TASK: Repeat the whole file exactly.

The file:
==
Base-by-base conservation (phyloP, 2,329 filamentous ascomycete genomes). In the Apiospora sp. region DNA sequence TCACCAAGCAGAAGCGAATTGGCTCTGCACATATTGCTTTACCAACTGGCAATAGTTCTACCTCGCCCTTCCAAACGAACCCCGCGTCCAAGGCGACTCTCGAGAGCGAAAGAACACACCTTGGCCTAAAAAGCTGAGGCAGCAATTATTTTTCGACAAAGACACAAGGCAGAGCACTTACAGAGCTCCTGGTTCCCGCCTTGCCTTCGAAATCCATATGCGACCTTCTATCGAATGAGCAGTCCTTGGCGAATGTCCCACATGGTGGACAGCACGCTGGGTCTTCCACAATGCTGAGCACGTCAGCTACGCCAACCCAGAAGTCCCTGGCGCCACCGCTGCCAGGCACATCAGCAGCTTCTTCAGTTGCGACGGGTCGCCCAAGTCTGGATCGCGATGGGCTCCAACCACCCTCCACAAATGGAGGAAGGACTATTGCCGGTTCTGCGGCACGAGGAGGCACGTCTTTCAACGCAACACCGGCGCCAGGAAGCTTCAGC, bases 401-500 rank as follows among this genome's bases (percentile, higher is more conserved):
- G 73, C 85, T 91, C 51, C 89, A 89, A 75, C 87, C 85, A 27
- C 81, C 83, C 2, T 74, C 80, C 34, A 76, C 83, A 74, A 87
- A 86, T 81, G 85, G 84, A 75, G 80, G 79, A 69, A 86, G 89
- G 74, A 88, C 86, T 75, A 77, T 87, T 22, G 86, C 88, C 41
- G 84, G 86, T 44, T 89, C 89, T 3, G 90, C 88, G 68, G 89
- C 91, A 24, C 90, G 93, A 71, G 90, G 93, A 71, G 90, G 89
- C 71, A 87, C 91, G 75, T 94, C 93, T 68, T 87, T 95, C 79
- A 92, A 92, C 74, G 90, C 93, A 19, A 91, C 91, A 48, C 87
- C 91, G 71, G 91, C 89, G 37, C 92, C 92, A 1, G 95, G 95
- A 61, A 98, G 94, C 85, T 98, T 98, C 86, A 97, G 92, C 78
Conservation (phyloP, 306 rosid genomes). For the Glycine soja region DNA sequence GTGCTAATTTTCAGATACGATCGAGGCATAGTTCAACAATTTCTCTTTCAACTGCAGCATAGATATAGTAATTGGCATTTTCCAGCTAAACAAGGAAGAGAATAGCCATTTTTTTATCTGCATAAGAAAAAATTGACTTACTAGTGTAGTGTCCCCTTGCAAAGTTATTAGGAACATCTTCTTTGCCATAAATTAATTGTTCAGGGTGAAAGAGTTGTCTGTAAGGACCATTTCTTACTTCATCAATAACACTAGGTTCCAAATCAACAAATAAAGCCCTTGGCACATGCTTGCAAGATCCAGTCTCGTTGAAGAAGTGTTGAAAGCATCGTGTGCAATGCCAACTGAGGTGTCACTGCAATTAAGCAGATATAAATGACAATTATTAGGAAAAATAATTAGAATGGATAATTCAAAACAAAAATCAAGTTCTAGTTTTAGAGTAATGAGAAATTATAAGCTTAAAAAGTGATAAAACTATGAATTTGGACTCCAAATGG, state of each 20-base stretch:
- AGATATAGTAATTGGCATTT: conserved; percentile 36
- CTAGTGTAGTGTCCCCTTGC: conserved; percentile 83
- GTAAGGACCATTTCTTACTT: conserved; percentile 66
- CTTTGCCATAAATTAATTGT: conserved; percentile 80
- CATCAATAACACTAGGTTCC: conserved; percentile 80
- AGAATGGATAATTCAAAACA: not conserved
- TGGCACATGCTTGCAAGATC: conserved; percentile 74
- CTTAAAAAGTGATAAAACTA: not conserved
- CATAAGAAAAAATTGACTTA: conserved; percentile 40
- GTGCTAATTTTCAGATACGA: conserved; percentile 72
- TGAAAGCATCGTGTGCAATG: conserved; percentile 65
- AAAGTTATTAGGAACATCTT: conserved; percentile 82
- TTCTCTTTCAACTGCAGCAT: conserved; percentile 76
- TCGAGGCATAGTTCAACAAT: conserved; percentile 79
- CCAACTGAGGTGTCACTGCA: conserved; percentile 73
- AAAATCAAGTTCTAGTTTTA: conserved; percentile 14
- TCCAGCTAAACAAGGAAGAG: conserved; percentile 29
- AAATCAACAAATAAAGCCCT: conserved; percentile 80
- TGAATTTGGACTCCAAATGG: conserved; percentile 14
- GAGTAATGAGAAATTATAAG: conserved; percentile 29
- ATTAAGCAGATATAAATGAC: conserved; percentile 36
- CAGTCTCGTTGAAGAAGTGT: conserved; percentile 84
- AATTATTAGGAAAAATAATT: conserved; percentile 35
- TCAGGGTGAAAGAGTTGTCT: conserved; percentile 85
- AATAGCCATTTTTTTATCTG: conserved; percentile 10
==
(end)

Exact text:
Base-by-base conservation (phyloP, 2,329 filamentous ascomycete genomes). In the Apiospora sp. region DNA sequence TCACCAAGCAGAAGCGAATTGGCTCTGCACATATTGCTTTACCAACTGGCAATAGTTCTACCTCGCCCTTCCAAACGAACCCCGCGTCCAAGGCGACTCTCGAGAGCGAAAGAACACACCTTGGCCTAAAAAGCTGAGGCAGCAATTATTTTTCGACAAAGACACAAGGCAGAGCACTTACAGAGCTCCTGGTTCCCGCCTTGCCTTCGAAATCCATATGCGACCTTCTATCGAATGAGCAGTCCTTGGCGAATGTCCCACATGGTGGACAGCACGCTGGGTCTTCCACAATGCTGAGCACGTCAGCTACGCCAACCCAGAAGTCCCTGGCGCCACCGCTGCCAGGCACATCAGCAGCTTCTTCAGTTGCGACGGGTCGCCCAAGTCTGGATCGCGATGGGCTCCAACCACCCTCCACAAATGGAGGAAGGACTATTGCCGGTTCTGCGGCACGAGGAGGCACGTCTTTCAACGCAACACCGGCGCCAGGAAGCTTCAGC, bases 401-500 rank as follows among this genome's bases (percentile, higher is more conserved):
- G 73, C 85, T 91, C 51, C 89, A 89, A 75, C 87, C 85, A 27
- C 81, C 83, C 2, T 74, C 80, C 34, A 76, C 83, A 74, A 87
- A 86, T 81, G 85, G 84, A 75, G 80, G 79, A 69, A 86, G 89
- G 74, A 88, C 86, T 75, A 77, T 87, T 22, G 86, C 88, C 41
- G 84, G 86, T 44, T 89, C 89, T 3, G 90, C 88, G 68, G 89
- C 91, A 24, C 90, G 93, A 71, G 90, G 93, A 71, G 90, G 89
- C 71, A 87, C 91, G 75, T 94, C 93, T 68, T 87, T 95, C 79
- A 92, A 92, C 74, G 90, C 93, A 19, A 91, C 91, A 48, C 87
- C 91, G 71, G 91, C 89, G 37, C 92, C 92, A 1, G 95, G 95
- A 61, A 98, G 94, C 85, T 98, T 98, C 86, A 97, G 92, C 78
Conservation (phyloP, 306 rosid genomes). For the Glycine soja region DNA sequence GTGCTAATTTTCAGATACGATCGAGGCATAGTTCAACAATTTCTCTTTCAACTGCAGCATAGATATAGTAATTGGCATTTTCCAGCTAAACAAGGAAGAGAATAGCCATTTTTTTATCTGCATAAGAAAAAATTGACTTACTAGTGTAGTGTCCCCTTGCAAAGTTATTAGGAACATCTTCTTTGCCATAAATTAATTGTTCAGGGTGAAAGAGTTGTCTGTAAGGACCATTTCTTACTTCATCAATAACACTAGGTTCCAAATCAACAAATAAAGCCCTTGGCACATGCTTGCAAGATCCAGTCTCGTTGAAGAAGTGTTGAAAGCATCGTGTGCAATGCCAACTGAGGTGTCACTGCAATTAAGCAGATATAAATGACAATTATTAGGAAAAATAATTAGAATGGATAATTCAAAACAAAAATCAAGTTCTAGTTTTAGAGTAATGAGAAATTATAAGCTTAAAAAGTGATAAAACTATGAATTTGGACTCCAAATGG, state of each 20-base stretch:
- AGATATAGTAATTGGCATTT: conserved; percentile 36
- CTAGTGTAGTGTCCCCTTGC: conserved; percentile 83
- GTAAGGACCATTTCTTACTT: conserved; percentile 66
- CTTTGCCATAAATTAATTGT: conserved; percentile 80
- CATCAATAACACTAGGTTCC: conserved; percentile 80
- AGAATGGATAATTCAAAACA: not conserved
- TGGCACATGCTTGCAAGATC: conserved; percentile 74
- CTTAAAAAGTGATAAAACTA: not conserved
- CATAAGAAAAAATTGACTTA: conserved; percentile 40
- GTGCTAATTTTCAGATACGA: conserved; percentile 72
- TGAAAGCATCGTGTGCAATG: conserved; percentile 65
- AAAGTTATTAGGAACATCTT: conserved; percentile 82
- TTCTCTTTCAACTGCAGCAT: conserved; percentile 76
- TCGAGGCATAGTTCAACAAT: conserved; percentile 79
- CCAACTGAGGTGTCACTGCA: conserved; percentile 73
- AAAATCAAGTTCTAGTTTTA: conserved; percentile 14
- TCCAGCTAAACAAGGAAGAG: conserved; percentile 29
- AAATCAACAAATAAAGCCCT: conserved; percentile 80
- TGAATTTGGACTCCAAATGG: conserved; percentile 14
- GAGTAATGAGAAATTATAAG: conserved; percentile 29
- ATTAAGCAGATATAAATGAC: conserved; percentile 36
- CAGTCTCGTTGAAGAAGTGT: conserved; percentile 84
- AATTATTAGGAAAAATAATT: conserved; percentile 35
- TCAGGGTGAAAGAGTTGTCT: conserved; percentile 85
- AATAGCCATTTTTTTATCTG: conserved; percentile 10